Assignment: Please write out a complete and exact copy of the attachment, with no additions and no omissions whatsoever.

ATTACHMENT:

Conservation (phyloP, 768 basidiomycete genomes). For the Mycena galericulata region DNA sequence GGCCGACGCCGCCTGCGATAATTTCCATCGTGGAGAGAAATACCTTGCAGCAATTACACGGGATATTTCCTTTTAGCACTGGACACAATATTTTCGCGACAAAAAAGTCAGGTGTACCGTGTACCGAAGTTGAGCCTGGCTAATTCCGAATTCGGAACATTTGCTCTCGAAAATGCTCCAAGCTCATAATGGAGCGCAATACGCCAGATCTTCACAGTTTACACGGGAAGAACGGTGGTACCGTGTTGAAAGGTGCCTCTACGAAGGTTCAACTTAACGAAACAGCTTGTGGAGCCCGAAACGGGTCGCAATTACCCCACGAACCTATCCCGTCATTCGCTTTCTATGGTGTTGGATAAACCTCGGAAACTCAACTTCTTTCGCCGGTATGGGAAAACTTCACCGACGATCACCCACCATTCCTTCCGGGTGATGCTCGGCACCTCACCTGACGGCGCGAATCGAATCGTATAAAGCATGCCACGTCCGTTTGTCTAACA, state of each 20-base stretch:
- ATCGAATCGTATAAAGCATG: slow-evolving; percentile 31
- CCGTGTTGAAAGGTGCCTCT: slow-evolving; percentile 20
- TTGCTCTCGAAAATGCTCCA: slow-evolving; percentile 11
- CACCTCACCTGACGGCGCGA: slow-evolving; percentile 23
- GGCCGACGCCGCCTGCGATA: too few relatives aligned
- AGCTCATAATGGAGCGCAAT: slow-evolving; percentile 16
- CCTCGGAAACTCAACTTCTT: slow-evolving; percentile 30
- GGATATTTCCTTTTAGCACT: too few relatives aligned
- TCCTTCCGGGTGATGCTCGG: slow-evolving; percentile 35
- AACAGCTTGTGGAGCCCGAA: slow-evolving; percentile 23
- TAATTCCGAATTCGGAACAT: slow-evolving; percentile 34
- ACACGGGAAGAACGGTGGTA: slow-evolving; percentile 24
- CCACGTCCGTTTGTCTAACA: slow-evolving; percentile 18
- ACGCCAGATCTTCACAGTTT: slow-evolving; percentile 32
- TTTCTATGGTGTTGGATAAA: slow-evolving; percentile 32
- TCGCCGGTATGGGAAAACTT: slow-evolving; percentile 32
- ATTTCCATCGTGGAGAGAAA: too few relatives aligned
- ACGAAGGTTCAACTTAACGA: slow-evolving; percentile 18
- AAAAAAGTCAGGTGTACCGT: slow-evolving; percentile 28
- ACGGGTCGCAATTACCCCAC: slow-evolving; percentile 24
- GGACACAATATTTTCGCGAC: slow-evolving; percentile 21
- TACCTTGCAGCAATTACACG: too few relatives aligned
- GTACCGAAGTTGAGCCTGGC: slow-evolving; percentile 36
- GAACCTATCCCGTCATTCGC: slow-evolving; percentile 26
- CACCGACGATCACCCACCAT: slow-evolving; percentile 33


Conservation (phyloP, 768 basidiomycete genomes). For the Mycena galericulata region DNA sequence GGCCGACGCCGCCTGCGATAATTTCCATCGTGGAGAGAAATACCTTGCAGCAATTACACGGGATATTTCCTTTTAGCACTGGACACAATATTTTCGCGACAAAAAAGTCAGGTGTACCGTGTACCGAAGTTGAGCCTGGCTAATTCCGAATTCGGAACATTTGCTCTCGAAAATGCTCCAAGCTCATAATGGAGCGCAATACGCCAGATCTTCACAGTTTACACGGGAAGAACGGTGGTACCGTGTTGAAAGGTGCCTCTACGAAGGTTCAACTTAACGAAACAGCTTGTGGAGCCCGAAACGGGTCGCAATTACCCCACGAACCTATCCCGTCATTCGCTTTCTATGGTGTTGGATAAACCTCGGAAACTCAACTTCTTTCGCCGGTATGGGAAAACTTCACCGACGATCACCCACCATTCCTTCCGGGTGATGCTCGGCACCTCACCTGACGGCGCGAATCGAATCGTATAAAGCATGCCACGTCCGTTTGTCTAACA, state of each 20-base stretch:
- ATCGAATCGTATAAAGCATG: slow-evolving; percentile 31
- CCGTGTTGAAAGGTGCCTCT: slow-evolving; percentile 20
- TTGCTCTCGAAAATGCTCCA: slow-evolving; percentile 11
- CACCTCACCTGACGGCGCGA: slow-evolving; percentile 23
- GGCCGACGCCGCCTGCGATA: too few relatives aligned
- AGCTCATAATGGAGCGCAAT: slow-evolving; percentile 16
- CCTCGGAAACTCAACTTCTT: slow-evolving; percentile 30
- GGATATTTCCTTTTAGCACT: too few relatives aligned
- TCCTTCCGGGTGATGCTCGG: slow-evolving; percentile 35
- AACAGCTTGTGGAGCCCGAA: slow-evolving; percentile 23
- TAATTCCGAATTCGGAACAT: slow-evolving; percentile 34
- ACACGGGAAGAACGGTGGTA: slow-evolving; percentile 24
- CCACGTCCGTTTGTCTAACA: slow-evolving; percentile 18
- ACGCCAGATCTTCACAGTTT: slow-evolving; percentile 32
- TTTCTATGGTGTTGGATAAA: slow-evolving; percentile 32
- TCGCCGGTATGGGAAAACTT: slow-evolving; percentile 32
- ATTTCCATCGTGGAGAGAAA: too few relatives aligned
- ACGAAGGTTCAACTTAACGA: slow-evolving; percentile 18
- AAAAAAGTCAGGTGTACCGT: slow-evolving; percentile 28
- ACGGGTCGCAATTACCCCAC: slow-evolving; percentile 24
- GGACACAATATTTTCGCGAC: slow-evolving; percentile 21
- TACCTTGCAGCAATTACACG: too few relatives aligned
- GTACCGAAGTTGAGCCTGGC: slow-evolving; percentile 36
- GAACCTATCCCGTCATTCGC: slow-evolving; percentile 26
- CACCGACGATCACCCACCAT: slow-evolving; percentile 33